Cody Bunch Some Random IT Guy - OpenStack, DevOps, Cloud, Things

vDM Zombies and other late night ramblings

Ok, so I blame @discoposse (web) for this. That is, I’ve been drawn into the Interop Virtual Design Master challenge. What follows below are the late night ramblings of someone without enough caffeine or knowlege of what exactly is handy after a Zombie outbreak.


The prompts for this challenge, both parts 1 and 2 deal with how to bring infrastructure back online in a post zombie apocalypse world. As not much more had been specified other than a number of users and make the infrastructure defensible, we’re going to go off the deep end rather than with a traditional setup.

This ‘design’ is setup to be phased in as various parts of the infrastructure are brought online.


Someone did something dumb. Likely mixing both nano technology and bioengineered genetic weapons. Whatever the case, to say there was fecal matter and that damned fan would be an understatement. Everything is offline. Everything. The power grid is in shambles, most of the power plants have become hold out pockets of zombies, or have fallen in to various stages of ‘melt down’. Communications, which over the last several decades has come to depend largely on electronics, well, they’re turbo offline.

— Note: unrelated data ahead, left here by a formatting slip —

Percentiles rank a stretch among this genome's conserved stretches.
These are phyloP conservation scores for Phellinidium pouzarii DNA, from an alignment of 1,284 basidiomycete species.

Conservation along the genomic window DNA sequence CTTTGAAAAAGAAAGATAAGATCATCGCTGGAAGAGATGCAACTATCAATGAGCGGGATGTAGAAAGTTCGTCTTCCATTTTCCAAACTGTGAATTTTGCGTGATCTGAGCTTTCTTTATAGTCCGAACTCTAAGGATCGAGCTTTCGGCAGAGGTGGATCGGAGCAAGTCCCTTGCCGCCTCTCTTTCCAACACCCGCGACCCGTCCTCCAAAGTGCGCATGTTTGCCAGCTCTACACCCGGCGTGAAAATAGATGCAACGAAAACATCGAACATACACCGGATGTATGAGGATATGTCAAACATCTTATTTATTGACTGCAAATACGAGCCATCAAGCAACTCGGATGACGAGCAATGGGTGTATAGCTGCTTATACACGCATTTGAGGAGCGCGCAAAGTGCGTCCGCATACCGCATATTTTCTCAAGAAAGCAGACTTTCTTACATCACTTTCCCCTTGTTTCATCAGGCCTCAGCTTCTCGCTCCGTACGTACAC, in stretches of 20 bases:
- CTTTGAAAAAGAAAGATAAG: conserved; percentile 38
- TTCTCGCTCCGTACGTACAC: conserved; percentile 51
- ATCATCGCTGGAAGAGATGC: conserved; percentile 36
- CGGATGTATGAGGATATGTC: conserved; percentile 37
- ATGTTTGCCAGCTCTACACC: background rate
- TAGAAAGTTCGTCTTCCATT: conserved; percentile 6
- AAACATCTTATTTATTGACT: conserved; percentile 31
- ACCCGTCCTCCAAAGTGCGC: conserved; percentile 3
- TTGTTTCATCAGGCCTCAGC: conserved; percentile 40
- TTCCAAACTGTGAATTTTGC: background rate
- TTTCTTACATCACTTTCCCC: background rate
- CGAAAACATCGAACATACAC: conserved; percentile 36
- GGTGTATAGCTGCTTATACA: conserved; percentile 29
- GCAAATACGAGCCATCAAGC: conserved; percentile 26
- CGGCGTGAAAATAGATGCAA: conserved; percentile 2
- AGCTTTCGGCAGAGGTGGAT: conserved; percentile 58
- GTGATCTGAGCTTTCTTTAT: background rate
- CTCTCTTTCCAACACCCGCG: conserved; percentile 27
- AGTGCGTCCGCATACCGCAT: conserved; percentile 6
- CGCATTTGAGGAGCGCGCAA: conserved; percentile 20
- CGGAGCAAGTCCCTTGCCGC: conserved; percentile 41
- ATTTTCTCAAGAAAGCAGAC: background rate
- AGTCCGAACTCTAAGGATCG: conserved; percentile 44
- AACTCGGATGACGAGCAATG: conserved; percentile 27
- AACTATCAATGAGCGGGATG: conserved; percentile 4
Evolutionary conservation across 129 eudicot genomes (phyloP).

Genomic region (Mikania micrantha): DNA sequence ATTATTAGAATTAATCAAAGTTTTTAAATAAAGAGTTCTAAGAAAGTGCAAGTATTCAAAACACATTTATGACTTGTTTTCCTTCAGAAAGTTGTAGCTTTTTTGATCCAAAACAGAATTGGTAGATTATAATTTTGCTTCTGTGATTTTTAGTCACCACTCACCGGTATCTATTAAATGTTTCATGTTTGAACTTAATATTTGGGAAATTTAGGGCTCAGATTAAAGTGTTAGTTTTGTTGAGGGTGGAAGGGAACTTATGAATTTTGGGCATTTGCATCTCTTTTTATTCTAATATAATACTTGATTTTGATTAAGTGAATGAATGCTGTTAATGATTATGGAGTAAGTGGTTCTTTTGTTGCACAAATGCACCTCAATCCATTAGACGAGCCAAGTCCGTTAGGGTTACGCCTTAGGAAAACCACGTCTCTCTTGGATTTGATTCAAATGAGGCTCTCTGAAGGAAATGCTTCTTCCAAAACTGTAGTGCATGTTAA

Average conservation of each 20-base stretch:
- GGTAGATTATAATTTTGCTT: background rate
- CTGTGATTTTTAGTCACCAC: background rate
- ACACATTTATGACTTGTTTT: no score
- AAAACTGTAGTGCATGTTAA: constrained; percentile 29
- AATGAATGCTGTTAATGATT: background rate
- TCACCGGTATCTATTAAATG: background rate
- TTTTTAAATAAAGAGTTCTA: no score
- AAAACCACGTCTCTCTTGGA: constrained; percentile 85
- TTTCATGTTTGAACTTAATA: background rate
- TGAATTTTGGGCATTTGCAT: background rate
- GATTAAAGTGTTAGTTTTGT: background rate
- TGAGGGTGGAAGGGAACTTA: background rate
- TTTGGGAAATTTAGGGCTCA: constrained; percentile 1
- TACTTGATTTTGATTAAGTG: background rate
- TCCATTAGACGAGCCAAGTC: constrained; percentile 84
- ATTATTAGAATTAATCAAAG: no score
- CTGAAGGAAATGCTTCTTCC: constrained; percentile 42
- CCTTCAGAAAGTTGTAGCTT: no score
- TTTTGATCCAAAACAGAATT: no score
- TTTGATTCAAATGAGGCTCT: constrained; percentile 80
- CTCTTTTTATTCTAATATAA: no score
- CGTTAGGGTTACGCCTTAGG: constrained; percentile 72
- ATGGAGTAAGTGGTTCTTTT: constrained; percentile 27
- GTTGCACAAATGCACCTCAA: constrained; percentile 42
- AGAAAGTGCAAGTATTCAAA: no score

In both the Vegas and Anchorage hold out, there have been a few strong personalities that have stepped forward. We used to call them preppers, but, well, now they’re the folk with solar panels and food stock. There are also a number of first responders (fire fighters, police, and what’s left of the national guard) that have begun to reestablish some form of normal.

As the mission at this stage is to handle the intimidate situation dictates the use of pen/pencil & paper to keep records.

It is also assumed, that the zombie outbreak was middling to quick. Allowing for some preparation and notification for folks to arrive at the shelter facilities. About 3-7 days worth of food & water. Or, enough time to secure the means for producing more of the same.

User Persona

There are two basic user persona we’re designing for:

  • First responders / Preppers
  • Survivors

First Responder / Prepper